It’s common medical advice that when someone has a stroke or heart attack, minutes saved getting them to hospital can be vital to saving their life, or reducing long-term consequences. When a tower crane operator gets ill, hundreds of feet above the ground, how quickly can they be moved from their cab and into an ambulance?

This month, Cranes Today’s Cristina Brooks looks at the problem of getting tower crane operators out of the their cabs and down to the ground in case of a medical emergency.

It is a tricky problem. Many older cabs don’t allow easy access from the outside of the cab. Instead, operators may need to be lifted out from a hatch in the roof. That’s a problem the European industry tackled last year, with the development of a new revision to the tower crane standard, EN 14439. The new standard lays out means of accessing the cab and the area around it, making rescue easier (and also making it safer to work on the crane during rigging).

Once the person is out, it can be a further challenge lowering them down to the ground, particularly if there is no clear line down from the cab. With so many variations of cab design and crane location, it’s not a job that fire and rescue services can easily train for. Instead, the best approach seems to be to make sure that there is a team on site trained on how to access the crane and perform a rescue.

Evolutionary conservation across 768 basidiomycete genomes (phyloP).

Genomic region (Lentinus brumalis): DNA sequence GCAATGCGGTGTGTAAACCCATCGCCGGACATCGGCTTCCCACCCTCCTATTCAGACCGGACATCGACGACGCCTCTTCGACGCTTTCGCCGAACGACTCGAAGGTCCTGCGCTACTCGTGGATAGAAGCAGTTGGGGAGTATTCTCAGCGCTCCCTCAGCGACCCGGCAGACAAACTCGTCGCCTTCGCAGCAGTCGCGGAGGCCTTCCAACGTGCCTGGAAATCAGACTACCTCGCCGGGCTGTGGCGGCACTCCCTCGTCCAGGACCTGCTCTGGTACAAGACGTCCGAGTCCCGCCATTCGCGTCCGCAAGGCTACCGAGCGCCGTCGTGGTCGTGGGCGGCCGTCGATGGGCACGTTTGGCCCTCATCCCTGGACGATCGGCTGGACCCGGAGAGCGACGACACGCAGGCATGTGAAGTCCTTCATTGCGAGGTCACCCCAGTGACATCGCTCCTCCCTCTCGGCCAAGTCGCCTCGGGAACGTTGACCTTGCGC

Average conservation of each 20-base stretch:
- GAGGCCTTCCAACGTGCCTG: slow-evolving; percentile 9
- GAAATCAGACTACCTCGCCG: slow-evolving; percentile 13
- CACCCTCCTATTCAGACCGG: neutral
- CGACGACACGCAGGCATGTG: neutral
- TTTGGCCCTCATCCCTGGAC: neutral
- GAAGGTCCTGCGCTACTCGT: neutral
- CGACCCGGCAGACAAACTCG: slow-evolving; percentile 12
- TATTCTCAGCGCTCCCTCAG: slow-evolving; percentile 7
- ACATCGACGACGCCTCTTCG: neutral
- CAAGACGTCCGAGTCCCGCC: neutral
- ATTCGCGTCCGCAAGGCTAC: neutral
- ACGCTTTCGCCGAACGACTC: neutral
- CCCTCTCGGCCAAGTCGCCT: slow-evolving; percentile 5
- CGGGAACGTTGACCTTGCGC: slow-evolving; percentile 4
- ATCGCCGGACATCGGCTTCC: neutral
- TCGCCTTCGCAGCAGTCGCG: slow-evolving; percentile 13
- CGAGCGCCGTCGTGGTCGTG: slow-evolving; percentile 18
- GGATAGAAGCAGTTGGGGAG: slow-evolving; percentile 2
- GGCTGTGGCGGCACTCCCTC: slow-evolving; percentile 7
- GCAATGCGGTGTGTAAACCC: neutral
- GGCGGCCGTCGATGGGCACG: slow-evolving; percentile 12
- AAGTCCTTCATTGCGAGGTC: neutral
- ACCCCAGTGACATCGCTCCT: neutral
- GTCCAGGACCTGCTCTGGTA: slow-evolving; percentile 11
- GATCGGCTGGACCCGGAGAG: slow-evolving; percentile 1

Responsibility for that training falls, generally, on the site contractor. Making a plan for how to conduct a rescue should be part of the risk assessment conducted before you erect a crane.

Planning for how to rescue an operator though is only one aspect of how you look at this risk. Another step, and one that should be at the forefront of your mind when employing operators for tower cranes, or anyone on site, is ensuring that they are medically fit. Much better to select operators who aren’t at high risk of heart attack, say, than to need to rescue someone if they do become ill.

In the UK, the Construction Plant-hire Association recently launched the public consultation for a new guidance document, Medical fitness to operate construction plant. The guidance doesn’t offer a one size fits all template for how to create a policy on medical fitness: that would be impossible, given the variety of plant out there and the different requirements it places on operators. Instead, it tries to lay out a fair and clear approach to drafting a policy. Doing that seems like a good way to start ensuring everyone on your site is as safe as they can be.